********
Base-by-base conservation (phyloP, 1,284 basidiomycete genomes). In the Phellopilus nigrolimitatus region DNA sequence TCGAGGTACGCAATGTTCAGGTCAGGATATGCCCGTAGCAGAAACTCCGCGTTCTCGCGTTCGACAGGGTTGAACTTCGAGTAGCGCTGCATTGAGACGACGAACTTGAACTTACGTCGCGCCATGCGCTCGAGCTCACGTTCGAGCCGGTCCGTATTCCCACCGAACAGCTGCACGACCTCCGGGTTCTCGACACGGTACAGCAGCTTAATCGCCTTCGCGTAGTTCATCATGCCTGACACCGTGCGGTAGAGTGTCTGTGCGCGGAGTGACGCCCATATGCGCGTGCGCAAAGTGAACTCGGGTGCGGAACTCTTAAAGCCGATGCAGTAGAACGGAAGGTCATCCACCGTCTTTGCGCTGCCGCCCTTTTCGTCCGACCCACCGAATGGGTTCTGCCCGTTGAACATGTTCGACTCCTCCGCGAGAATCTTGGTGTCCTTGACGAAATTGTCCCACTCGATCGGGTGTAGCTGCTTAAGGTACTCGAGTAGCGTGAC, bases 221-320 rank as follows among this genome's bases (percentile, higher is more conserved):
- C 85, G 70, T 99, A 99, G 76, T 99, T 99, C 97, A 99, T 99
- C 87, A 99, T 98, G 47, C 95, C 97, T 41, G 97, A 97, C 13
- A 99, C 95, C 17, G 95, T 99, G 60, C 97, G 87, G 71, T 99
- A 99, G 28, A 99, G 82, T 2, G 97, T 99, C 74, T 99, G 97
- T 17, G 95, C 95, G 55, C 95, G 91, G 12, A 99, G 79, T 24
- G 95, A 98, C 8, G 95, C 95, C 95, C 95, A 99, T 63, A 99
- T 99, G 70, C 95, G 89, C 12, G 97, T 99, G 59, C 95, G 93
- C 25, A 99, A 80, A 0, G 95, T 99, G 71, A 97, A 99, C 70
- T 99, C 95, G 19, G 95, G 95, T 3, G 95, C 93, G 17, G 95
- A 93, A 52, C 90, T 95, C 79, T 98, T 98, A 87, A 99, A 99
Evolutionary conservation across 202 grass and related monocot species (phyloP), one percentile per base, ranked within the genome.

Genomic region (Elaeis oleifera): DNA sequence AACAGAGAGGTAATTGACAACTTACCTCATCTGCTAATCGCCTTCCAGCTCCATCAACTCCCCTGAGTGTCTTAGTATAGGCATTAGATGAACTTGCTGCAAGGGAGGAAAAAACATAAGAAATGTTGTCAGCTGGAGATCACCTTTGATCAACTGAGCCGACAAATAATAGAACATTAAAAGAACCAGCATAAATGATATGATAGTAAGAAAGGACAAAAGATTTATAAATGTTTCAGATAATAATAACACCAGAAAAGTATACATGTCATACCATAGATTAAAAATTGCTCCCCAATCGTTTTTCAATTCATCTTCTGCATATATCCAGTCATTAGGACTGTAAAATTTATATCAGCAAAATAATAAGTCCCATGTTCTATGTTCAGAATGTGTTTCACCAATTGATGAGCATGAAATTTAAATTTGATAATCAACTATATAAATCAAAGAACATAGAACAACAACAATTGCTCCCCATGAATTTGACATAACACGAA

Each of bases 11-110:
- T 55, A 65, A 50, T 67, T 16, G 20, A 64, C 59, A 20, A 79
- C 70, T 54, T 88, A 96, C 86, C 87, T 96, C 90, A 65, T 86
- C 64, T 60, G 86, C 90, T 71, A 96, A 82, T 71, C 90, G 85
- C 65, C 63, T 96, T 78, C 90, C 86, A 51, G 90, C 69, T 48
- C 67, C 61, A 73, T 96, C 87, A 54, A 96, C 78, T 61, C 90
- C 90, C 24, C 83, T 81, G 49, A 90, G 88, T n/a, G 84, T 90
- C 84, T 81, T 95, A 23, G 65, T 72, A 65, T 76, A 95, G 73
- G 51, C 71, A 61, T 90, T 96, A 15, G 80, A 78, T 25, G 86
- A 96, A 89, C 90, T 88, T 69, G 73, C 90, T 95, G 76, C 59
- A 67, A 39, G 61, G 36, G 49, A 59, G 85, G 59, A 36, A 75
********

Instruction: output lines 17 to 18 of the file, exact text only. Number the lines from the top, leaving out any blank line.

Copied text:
- C 64, T 60, G 86, C 90, T 71, A 96, A 82, T 71, C 90, G 85
- C 65, C 63, T 96, T 78, C 90, C 86, A 51, G 90, C 69, T 48